Turning ideas into profitable ventures is a challenging process. While it’s easy to generate ideas, turning them into something tangible and profitable is not as straightforward. A study by economists Pian Shu and Claudia Steinwender found that even when scientists are given time and resources, they often struggle to commercialise their ideas.

The study examined the impact of a nine-month sabbatical on 165 elite scientists. The sabbatical provided them with a break from teaching and administrative duties, allowing them to focus solely on their research. However, despite the additional time and resources, the scientists did not produce more patents than their peers who did not take a sabbatical.

One reason for this could be the “valley of death” – a term used to describe the gap between a new scientific idea and a new product on the market. This gap is often filled by venture capitalists and entrepreneurs who are willing to take on the risk of commercialising the idea.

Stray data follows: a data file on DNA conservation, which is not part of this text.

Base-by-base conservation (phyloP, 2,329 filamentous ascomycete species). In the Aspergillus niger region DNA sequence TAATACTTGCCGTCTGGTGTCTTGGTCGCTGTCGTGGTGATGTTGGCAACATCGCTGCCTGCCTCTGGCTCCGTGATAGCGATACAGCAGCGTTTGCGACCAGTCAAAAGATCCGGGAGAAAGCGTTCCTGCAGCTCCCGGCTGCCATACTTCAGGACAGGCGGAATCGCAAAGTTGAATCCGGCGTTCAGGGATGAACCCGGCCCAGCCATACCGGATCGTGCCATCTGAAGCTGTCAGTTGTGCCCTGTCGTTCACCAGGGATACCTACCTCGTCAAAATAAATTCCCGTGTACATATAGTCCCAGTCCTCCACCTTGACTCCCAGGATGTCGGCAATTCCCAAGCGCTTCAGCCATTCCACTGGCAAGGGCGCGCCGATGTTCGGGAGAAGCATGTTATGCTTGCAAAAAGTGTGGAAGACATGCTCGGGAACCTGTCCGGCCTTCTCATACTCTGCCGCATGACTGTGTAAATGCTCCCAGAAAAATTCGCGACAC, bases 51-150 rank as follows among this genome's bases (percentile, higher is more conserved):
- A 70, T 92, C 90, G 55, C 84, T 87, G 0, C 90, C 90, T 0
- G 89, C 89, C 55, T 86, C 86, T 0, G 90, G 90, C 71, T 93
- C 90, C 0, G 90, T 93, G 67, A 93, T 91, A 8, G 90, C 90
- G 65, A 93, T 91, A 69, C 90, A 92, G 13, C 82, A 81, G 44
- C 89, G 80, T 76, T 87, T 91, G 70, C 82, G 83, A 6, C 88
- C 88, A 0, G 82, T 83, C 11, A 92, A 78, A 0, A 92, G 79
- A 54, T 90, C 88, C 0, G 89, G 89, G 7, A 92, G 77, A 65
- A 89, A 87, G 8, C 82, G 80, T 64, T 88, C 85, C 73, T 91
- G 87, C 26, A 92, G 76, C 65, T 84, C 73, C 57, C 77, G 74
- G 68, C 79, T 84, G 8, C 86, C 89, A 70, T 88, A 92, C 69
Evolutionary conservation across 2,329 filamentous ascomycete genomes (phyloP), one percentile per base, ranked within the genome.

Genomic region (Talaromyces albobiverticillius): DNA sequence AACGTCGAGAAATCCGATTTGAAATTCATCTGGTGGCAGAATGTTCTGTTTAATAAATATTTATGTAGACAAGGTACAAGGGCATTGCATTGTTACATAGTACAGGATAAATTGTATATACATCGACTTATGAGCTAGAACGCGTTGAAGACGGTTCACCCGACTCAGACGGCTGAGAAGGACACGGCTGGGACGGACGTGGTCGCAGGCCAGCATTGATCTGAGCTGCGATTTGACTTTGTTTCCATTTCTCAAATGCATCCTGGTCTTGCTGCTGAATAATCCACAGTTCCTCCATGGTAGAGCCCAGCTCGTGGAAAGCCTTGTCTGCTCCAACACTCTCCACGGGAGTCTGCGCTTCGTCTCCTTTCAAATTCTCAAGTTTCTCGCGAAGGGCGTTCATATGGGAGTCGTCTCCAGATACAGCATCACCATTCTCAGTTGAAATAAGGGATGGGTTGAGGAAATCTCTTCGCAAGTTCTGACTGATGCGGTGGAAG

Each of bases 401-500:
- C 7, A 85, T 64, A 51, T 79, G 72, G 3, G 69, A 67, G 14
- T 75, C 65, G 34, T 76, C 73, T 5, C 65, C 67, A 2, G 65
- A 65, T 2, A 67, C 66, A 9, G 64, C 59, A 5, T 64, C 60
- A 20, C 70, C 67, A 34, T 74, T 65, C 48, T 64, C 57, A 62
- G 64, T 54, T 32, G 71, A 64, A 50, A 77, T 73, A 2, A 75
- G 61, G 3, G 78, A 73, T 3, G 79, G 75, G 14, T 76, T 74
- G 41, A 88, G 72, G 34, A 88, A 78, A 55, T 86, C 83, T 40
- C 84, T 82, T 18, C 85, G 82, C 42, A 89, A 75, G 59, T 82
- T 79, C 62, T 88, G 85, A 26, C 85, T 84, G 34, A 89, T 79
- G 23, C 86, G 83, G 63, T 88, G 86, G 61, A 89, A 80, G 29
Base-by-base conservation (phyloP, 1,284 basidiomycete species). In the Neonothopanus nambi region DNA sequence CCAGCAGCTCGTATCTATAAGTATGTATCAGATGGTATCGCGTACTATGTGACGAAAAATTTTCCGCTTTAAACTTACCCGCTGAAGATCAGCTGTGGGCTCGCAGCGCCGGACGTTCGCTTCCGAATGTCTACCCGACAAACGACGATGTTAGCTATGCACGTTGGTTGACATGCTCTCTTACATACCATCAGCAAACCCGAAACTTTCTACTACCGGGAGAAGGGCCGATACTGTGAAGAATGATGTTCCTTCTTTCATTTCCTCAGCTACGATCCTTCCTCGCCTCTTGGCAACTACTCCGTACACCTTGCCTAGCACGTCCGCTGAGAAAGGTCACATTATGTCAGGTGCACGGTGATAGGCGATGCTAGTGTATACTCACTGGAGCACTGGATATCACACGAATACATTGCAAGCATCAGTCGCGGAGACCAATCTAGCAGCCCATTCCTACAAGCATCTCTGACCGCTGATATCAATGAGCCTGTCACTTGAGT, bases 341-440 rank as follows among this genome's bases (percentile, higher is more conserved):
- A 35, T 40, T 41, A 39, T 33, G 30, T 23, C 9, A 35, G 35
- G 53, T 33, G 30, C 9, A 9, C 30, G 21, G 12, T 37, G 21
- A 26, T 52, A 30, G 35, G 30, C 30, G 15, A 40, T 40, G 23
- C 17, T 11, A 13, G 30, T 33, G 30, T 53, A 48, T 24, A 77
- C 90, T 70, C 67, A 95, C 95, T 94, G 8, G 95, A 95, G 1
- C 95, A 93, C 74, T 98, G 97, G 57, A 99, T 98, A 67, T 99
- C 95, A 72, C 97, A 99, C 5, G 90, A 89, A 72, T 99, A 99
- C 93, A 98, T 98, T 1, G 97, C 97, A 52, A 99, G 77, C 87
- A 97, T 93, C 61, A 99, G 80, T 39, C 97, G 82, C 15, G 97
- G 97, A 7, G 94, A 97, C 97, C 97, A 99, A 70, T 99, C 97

Moreover, the process of turning an idea into a product requires a different set of skills than those needed for generating the idea. This includes the ability to build a team, raise funds, and navigate the regulatory landscape. Therefore, while scientists are brilliant at creating new ideas, they may lack the skills needed to turn those ideas into a profitable product.

In conclusion, while ideas are plentiful, turning them into profitable ventures is a complex process that requires a specific set of skills and resources.

Go to source article: http://timharford.com/2015/07/its-tough-turning-ideas-into-gold/